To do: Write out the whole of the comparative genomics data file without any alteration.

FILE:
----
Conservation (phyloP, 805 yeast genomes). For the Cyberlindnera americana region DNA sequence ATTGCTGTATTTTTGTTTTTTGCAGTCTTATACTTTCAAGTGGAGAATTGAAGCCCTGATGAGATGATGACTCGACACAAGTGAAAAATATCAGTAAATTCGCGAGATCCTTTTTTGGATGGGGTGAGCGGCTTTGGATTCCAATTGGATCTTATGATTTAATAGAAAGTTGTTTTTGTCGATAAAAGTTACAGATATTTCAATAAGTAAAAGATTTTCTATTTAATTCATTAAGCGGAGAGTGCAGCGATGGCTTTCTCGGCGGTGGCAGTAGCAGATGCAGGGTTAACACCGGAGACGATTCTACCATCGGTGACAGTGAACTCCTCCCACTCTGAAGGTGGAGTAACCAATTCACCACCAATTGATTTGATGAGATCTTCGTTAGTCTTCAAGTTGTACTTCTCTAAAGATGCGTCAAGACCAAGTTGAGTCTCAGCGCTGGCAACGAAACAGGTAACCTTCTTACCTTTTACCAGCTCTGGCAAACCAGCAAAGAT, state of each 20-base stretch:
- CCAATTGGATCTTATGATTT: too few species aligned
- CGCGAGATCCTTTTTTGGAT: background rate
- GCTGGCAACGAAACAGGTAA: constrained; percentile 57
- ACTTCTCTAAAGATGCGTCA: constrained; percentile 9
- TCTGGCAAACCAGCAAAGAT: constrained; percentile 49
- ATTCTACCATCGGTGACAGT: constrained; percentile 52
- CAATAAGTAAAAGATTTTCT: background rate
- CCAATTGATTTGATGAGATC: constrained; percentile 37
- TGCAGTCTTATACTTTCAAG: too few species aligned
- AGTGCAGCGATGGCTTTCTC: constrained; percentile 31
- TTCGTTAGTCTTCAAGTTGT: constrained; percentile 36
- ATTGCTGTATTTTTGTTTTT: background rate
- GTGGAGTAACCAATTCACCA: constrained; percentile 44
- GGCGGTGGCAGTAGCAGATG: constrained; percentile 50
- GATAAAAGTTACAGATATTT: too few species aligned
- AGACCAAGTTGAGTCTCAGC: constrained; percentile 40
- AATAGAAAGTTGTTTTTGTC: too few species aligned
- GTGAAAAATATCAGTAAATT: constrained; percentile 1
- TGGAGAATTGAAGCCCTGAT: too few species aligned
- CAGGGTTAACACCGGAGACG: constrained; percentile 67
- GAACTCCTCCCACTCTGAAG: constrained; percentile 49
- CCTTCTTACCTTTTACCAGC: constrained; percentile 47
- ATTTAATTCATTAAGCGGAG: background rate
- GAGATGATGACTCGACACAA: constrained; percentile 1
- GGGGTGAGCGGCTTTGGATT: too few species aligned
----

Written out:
Conservation (phyloP, 805 yeast genomes). For the Cyberlindnera americana region DNA sequence ATTGCTGTATTTTTGTTTTTTGCAGTCTTATACTTTCAAGTGGAGAATTGAAGCCCTGATGAGATGATGACTCGACACAAGTGAAAAATATCAGTAAATTCGCGAGATCCTTTTTTGGATGGGGTGAGCGGCTTTGGATTCCAATTGGATCTTATGATTTAATAGAAAGTTGTTTTTGTCGATAAAAGTTACAGATATTTCAATAAGTAAAAGATTTTCTATTTAATTCATTAAGCGGAGAGTGCAGCGATGGCTTTCTCGGCGGTGGCAGTAGCAGATGCAGGGTTAACACCGGAGACGATTCTACCATCGGTGACAGTGAACTCCTCCCACTCTGAAGGTGGAGTAACCAATTCACCACCAATTGATTTGATGAGATCTTCGTTAGTCTTCAAGTTGTACTTCTCTAAAGATGCGTCAAGACCAAGTTGAGTCTCAGCGCTGGCAACGAAACAGGTAACCTTCTTACCTTTTACCAGCTCTGGCAAACCAGCAAAGAT, state of each 20-base stretch:
- CCAATTGGATCTTATGATTT: too few species aligned
- CGCGAGATCCTTTTTTGGAT: background rate
- GCTGGCAACGAAACAGGTAA: constrained; percentile 57
- ACTTCTCTAAAGATGCGTCA: constrained; percentile 9
- TCTGGCAAACCAGCAAAGAT: constrained; percentile 49
- ATTCTACCATCGGTGACAGT: constrained; percentile 52
- CAATAAGTAAAAGATTTTCT: background rate
- CCAATTGATTTGATGAGATC: constrained; percentile 37
- TGCAGTCTTATACTTTCAAG: too few species aligned
- AGTGCAGCGATGGCTTTCTC: constrained; percentile 31
- TTCGTTAGTCTTCAAGTTGT: constrained; percentile 36
- ATTGCTGTATTTTTGTTTTT: background rate
- GTGGAGTAACCAATTCACCA: constrained; percentile 44
- GGCGGTGGCAGTAGCAGATG: constrained; percentile 50
- GATAAAAGTTACAGATATTT: too few species aligned
- AGACCAAGTTGAGTCTCAGC: constrained; percentile 40
- AATAGAAAGTTGTTTTTGTC: too few species aligned
- GTGAAAAATATCAGTAAATT: constrained; percentile 1
- TGGAGAATTGAAGCCCTGAT: too few species aligned
- CAGGGTTAACACCGGAGACG: constrained; percentile 67
- GAACTCCTCCCACTCTGAAG: constrained; percentile 49
- CCTTCTTACCTTTTACCAGC: constrained; percentile 47
- ATTTAATTCATTAAGCGGAG: background rate
- GAGATGATGACTCGACACAA: constrained; percentile 1
- GGGGTGAGCGGCTTTGGATT: too few species aligned